I do think [your wife]’s right that women are used to having to identify with the male protagonist, while in general the majority of men can’t return the favor. Some of this has to do with socialization, cf. Deborah Tannen’s YOU JUST DON’T UNDERSTAND: WOMEN AND MEN IN CONVERSATION — women are generally brought up to empathize while men are brought up to solve problems and establish hierarchy. Some of it has to do with how our culture encourages men to remain in a state of arrested development, which gives them trouble empathizing with any problem that doesn’t affect them directly (such as the many Republicans who only vote for medical research when they have a relative affected). Some of it may come from the dominant role that pro sports plays in our culture — everybody knows how to root for the Redskins, but not so many for women’s basketball/soccer/golf/tennis.

    This is funny. I’ve had at least one break-up revolving around his inability to listen to me…and his demand that I listen to him unquestionably. Yes, demand. I can’t tell you the number of times I tried to enter the conversation he was having with himself, only to be told I wasn’t listening because I was bringing up something other than him.

    And this guy thought he was sensitive and enlightened.

    Great mailbag topics! I mean, it all makes me shudder, but it’s interesting nonetheless.

  2. says

    That’s cool to finally see some debate about this in the mainstream media (though it’s not cool to see that the situation in Hollywood isn’t improving). Hopefully drawing attention to this issue will help bring about changes.

    I’m a little annoyed to see that one of the articles linked above has already gotten a comment that repeats the same indignant tone as the complainers on the Ice Age thread: “Does anyone just watch a movie anymore? Why is it that people are always looking to tear down or grab onto something in the mainstream just to bring attention to themselves.” This irritates me because I swear that if you were to criticize any other aspect of the film people would accept that it’s normal and reasonable for the audience to analyze what they’re watching and share their opinions about it. But for some reason if it’s gender representation, then suddenly it’s “How dare you big mean old individual parents criticize the poor little harmless billion dollar film industry?” Plus the follow-up: “I say leave the entertainment media alone and focus in on your own families.” Hello? Hello??? How do you think I focus on my own kids? Part of it is by caring about what the media is teaching them.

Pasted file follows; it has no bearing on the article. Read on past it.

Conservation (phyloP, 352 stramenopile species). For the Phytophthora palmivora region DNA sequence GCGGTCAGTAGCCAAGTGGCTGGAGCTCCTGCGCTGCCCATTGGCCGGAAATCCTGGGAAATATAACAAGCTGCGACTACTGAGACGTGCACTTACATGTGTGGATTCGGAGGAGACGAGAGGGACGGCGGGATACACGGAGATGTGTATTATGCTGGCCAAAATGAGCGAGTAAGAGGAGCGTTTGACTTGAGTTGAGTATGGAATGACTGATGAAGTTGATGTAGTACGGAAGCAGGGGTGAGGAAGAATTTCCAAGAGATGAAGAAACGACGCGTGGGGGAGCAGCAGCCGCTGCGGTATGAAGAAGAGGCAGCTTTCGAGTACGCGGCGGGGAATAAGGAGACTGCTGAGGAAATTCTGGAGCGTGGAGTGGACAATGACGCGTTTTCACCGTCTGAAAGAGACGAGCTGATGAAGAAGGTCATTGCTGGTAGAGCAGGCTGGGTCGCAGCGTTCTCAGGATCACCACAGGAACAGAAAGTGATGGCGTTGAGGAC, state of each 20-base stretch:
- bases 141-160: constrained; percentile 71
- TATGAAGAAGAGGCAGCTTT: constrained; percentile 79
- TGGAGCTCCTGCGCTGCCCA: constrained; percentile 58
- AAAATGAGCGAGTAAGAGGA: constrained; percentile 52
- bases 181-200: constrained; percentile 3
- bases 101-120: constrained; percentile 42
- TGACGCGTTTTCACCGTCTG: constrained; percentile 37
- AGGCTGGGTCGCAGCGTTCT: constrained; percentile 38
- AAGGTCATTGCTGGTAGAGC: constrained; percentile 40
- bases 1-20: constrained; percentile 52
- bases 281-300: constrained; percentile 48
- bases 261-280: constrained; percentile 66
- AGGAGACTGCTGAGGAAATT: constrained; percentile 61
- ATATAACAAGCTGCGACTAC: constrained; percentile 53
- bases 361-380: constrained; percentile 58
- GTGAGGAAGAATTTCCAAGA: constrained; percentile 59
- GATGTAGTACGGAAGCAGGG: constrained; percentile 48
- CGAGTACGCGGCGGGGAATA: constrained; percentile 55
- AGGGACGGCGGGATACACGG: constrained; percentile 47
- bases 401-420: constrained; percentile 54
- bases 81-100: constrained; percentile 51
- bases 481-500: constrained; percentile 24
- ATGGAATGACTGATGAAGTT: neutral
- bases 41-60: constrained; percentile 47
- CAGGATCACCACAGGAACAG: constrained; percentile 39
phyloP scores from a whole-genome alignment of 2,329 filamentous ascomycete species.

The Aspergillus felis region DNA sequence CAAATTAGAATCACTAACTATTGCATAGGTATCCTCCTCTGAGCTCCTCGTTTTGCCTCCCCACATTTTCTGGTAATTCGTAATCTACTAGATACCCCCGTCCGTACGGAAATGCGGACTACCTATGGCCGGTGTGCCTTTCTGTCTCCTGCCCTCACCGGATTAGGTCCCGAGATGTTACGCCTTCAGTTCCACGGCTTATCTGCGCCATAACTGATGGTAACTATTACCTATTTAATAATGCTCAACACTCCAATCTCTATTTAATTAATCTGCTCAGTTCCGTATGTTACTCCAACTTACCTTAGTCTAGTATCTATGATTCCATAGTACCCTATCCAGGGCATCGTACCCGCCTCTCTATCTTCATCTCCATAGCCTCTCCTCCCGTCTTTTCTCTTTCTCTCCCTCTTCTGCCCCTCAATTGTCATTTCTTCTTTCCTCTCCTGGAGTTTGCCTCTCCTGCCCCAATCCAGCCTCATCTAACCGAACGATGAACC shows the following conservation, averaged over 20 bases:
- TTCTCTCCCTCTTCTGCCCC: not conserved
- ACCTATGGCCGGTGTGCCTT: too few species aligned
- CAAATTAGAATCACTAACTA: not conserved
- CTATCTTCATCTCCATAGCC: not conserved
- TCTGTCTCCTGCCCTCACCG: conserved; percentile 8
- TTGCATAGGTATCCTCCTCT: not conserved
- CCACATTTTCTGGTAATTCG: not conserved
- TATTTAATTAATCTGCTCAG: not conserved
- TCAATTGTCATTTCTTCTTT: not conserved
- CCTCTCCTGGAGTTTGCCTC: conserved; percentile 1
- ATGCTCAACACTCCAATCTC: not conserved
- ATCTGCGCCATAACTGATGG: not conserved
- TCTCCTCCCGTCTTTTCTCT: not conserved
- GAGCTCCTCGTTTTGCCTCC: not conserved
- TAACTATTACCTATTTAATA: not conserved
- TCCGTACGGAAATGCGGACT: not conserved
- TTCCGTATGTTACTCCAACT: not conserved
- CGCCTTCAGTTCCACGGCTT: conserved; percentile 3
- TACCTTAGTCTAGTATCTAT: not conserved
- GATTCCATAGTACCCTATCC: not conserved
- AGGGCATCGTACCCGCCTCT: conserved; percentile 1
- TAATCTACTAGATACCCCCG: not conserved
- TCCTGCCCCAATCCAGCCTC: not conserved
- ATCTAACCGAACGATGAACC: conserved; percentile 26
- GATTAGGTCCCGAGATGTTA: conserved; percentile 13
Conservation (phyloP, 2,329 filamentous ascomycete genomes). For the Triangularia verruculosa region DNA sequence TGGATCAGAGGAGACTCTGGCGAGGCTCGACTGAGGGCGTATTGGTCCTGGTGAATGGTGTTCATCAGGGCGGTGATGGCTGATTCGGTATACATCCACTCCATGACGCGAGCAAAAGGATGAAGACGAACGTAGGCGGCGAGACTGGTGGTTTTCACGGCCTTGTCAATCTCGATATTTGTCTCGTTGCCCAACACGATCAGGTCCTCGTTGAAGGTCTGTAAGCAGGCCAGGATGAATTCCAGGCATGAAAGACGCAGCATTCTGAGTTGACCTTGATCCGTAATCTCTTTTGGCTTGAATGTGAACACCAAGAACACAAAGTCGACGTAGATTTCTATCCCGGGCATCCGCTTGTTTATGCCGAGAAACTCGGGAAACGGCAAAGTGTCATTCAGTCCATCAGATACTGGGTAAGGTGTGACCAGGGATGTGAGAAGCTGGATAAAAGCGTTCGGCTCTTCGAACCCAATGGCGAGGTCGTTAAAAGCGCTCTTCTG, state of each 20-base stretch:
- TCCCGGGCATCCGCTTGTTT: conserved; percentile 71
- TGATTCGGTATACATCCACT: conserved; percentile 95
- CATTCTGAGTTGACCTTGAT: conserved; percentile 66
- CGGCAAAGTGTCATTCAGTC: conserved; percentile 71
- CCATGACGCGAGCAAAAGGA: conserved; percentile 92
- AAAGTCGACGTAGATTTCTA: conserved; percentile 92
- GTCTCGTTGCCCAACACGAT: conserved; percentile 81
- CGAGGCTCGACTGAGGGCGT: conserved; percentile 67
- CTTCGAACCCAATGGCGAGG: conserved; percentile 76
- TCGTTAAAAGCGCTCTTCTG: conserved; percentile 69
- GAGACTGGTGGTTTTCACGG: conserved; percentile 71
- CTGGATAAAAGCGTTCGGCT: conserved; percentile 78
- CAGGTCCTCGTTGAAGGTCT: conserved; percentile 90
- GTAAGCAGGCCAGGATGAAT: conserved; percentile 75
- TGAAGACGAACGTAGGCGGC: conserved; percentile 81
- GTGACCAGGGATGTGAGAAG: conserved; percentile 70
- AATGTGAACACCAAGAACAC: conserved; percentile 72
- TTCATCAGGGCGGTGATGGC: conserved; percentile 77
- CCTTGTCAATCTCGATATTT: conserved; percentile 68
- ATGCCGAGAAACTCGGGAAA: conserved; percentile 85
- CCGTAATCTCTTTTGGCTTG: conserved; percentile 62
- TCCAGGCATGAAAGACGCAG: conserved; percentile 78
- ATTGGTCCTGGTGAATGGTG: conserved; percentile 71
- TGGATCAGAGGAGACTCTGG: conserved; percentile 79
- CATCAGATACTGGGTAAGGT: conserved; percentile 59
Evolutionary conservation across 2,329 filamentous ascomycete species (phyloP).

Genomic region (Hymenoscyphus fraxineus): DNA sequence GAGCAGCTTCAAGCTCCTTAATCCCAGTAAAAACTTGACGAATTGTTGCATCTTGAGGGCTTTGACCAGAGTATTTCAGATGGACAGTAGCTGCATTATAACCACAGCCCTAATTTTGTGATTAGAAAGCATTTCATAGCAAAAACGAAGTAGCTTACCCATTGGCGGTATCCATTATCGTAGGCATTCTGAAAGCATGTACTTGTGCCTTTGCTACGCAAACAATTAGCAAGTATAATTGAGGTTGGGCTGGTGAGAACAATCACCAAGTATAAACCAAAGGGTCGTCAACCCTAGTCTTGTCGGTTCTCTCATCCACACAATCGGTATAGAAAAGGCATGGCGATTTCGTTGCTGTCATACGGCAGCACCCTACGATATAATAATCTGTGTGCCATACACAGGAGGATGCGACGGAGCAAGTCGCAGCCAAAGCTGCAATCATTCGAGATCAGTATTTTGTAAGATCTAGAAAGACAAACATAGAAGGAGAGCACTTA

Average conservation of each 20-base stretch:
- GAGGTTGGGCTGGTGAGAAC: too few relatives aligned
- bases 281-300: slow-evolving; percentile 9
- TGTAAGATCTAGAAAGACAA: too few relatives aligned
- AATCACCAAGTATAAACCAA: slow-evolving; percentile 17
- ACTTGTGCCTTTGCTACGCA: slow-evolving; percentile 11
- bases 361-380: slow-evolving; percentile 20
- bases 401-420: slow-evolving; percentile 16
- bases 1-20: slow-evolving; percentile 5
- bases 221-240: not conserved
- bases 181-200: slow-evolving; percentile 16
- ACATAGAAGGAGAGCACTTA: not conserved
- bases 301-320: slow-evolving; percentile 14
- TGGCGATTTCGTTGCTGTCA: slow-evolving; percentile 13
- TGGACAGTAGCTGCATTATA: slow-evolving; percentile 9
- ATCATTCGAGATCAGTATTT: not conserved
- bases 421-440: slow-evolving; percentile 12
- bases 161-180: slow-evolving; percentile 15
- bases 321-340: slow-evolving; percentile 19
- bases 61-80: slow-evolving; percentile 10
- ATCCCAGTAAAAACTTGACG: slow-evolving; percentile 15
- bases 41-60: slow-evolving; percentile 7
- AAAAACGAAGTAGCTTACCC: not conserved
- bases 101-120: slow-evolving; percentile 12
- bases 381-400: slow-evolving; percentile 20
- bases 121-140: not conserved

Take this new Horton movie, for example. I was debating taking my kids to see it in the cinema. Without this review, I might have, but now I won’t. If Hollywood wants my money, then they can produce a better product.

    I don’t need to see a movie about how the one son gets (and deserves!) all the attention while the daughters stand in his shadow — I’ve lived it. I even did some riffs on this theme in my novel, see here for example.

  3. SunlessNick says

    Dr. Seuss movie in which the film makers thought it would be a funny embellishment for the mayor of Whoville to have 96 daughters as well as one son, and only pay attention to his son. Who saves the world. It’s like the girls exist just to show that 96 aren’t even as interesting as one boy.

    Having now seen (or more precisely heard, since I’m facing away from it) the latter half of the film, there’s another gender dynamic there too: the first outsider to hear the noises coming from Whoville (besides Horton himself) is another son; who disobeys his mother to make the rest of his people listen. So the Whoville is saved by a son who loves his father and a another son who defies his mother.